Dear Mr Chidambaram,
You have been globetrotting to convince the world you are dead serious about budgetary prudence, limiting your fiscal deficit to 5.3 per cent of GDP in 2012-13. You have also promised an investment-friendly climate to attract foreign investment.
Alas, your first objective is, unwittingly, sabotaging the second. Your tax officials are so desperate to collect revenue (to reduce the fiscal deficit) that they are issuing tax demands that defy logic. This can only discourage investment.
When your officials issued a tax demand of Rs 15,200 crore on the multinational Shell, I naïvely thought they must have uncovered a real scam. Yet, after reading the news reports repeatedly, I could not make out what income was being evaded. On checking with prominent chartered accountants, I was amazed to be told that there was no scam or tax evasion, just a nonsensical tax demand (which includes interest, adding insult to injury) from desperate officials trying to meet tax collection targets.
The Indian subsidiary of Shell had issued shares to its foreign parent at Rs 10 per share. Tax officials claim that the fair value was actually Rs 183. They claim that this “underpricing” constitutes hidden income that must be taxed. So they have sent a tax demand of a massive Rs 15,200 crore.
Sorry, but this is an issue of fresh shares, not a sale of existing shares at a profit. And an issue of fresh shares is not income at all.
To see this clearly, consider a company issuing bonus shares to shareholders. Bonus shares are, by definition, free of charge. Can this free issue be called under-pricing and income evasion? Rubbish!
The same logic applies to new share issues. If a company raises capital by issuing fresh shares to the public or a private investor, does the money represent the income of the company? Not at all. The money goes to the capital account of the company. This capital enables the company to start operations, from which will flow profits or losses (called the current account).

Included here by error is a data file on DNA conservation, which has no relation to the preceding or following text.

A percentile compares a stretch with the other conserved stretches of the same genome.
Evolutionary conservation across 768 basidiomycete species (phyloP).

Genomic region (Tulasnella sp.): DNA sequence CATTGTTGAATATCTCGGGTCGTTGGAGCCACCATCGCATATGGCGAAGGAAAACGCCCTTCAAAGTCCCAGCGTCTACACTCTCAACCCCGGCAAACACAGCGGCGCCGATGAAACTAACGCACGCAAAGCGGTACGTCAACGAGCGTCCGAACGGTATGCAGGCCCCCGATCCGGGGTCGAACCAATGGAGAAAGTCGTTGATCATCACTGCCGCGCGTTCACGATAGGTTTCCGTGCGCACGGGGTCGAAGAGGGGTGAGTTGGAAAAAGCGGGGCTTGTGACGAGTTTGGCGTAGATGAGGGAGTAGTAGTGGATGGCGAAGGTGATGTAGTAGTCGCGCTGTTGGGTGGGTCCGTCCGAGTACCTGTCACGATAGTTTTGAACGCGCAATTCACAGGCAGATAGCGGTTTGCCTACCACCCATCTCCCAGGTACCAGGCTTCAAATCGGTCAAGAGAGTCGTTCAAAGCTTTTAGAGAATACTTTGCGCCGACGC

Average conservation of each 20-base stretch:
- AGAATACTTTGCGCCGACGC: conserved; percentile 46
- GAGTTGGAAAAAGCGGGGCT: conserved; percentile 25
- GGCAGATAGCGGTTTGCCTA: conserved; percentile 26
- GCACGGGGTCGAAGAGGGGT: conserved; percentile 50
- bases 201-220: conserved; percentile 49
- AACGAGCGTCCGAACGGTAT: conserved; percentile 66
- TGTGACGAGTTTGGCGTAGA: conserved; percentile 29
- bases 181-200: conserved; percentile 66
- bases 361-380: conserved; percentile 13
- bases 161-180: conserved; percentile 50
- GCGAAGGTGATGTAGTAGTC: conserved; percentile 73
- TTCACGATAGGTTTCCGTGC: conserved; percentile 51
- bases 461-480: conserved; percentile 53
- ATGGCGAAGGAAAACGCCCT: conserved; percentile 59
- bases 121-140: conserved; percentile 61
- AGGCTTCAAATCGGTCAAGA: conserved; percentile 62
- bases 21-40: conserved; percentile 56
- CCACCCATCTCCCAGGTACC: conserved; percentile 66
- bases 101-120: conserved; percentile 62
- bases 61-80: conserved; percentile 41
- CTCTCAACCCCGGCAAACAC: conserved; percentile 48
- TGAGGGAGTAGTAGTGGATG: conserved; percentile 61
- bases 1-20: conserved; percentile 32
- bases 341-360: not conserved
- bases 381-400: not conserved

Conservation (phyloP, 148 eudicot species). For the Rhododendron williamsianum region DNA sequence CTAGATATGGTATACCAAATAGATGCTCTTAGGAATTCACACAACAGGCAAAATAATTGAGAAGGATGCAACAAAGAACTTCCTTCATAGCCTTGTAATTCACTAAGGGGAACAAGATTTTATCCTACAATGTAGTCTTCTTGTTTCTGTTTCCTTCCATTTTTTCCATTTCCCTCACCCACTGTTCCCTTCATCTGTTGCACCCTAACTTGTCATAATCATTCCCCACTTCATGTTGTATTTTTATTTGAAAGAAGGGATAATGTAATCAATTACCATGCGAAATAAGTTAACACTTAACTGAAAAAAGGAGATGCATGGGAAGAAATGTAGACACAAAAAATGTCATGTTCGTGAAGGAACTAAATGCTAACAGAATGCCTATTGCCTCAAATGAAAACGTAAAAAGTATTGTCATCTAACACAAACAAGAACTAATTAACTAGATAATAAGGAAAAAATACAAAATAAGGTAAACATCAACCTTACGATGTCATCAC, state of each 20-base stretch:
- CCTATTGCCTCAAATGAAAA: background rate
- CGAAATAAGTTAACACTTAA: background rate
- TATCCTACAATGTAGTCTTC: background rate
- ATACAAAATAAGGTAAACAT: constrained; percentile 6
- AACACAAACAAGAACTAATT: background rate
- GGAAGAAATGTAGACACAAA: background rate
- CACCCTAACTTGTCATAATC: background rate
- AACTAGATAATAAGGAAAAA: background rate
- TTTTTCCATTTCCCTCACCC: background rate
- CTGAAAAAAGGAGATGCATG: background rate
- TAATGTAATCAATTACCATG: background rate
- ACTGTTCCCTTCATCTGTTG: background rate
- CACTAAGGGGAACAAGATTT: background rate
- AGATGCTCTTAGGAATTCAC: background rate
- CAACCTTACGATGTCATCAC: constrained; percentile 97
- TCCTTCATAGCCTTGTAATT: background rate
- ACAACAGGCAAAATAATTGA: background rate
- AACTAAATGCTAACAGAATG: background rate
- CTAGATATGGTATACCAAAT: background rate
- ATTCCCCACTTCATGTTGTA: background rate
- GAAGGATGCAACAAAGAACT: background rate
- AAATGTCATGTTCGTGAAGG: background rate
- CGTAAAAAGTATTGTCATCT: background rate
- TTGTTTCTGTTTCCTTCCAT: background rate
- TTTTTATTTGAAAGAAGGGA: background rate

According to audit norms, money received from share subscriptions is a liability of a company, not income at all! Income is defined as a current account surplus. Fresh share issues denote an increase in liabilities. A tax official who doesn’t know the difference is illiterate.
Within days of the Shell fiasco, officials have sent a similar notice (for Rs 1,300 crore) to Vodafone for the same alleged offence, under-pricing a fresh share issue to a foreign group company. This is different from its earlier tax dispute relating to its purchase of shares from Hutchison. Chidambaram is telling the world that the old dispute is about to be settled, so all is well. But now his officials have created a fresh, illiterate dispute.
Why are tax demands being made only for shares issued to foreign buyers, not Indian ones? Because tax officials are invoking the rules on transfer pricing for multinationals.
A multinational has branches in different countries, and goods and services are sold between branches. The price for such internal transfers is called the transfer price.
Now, transfer prices can be manipulated to channel all profit into the branch with the lowest tax rate. To check this, all countries have transfer pricing laws, mandating some form of fair valuation (often called arms-length prices). So does India.
Conceptually and in practice globally, transfer pricing applies to sales of goods and services. It may apply to assets being sold at a profit. But it cannot apply to the issue of fresh shares.
The example of bonus shares makes this clear. If a company allots bonus shares free of charge to all shareholders, can the free shares given to foreign shareholders be called a trick of transfer pricing, subject to tax? Obviously not.
Mr Chidambaram, you want foreign investment to plug your dangerously high current account deficit. Do you think investors will flock to a country where tax officials don’t know the difference between income and liabilities, or between the current and capital account of a balance sheet?
Please do two things. First, ease the pressure on officials to meet budget targets. Your budget assumed 7 per cent GDP growth, but actual growth is only 5 per cent. The resulting tax shortfall is not the fault of your officials.
Second, send your officials on a crash training course in economics and audit. Sorry, I forgot, you have a ban on such spending because of budget austerity. So, allow me to offer a lecture free of charge. Provided, of course, your officials don’t accuse me of under-pricing my services, and so send me a note demanding income tax plus interest and penalty.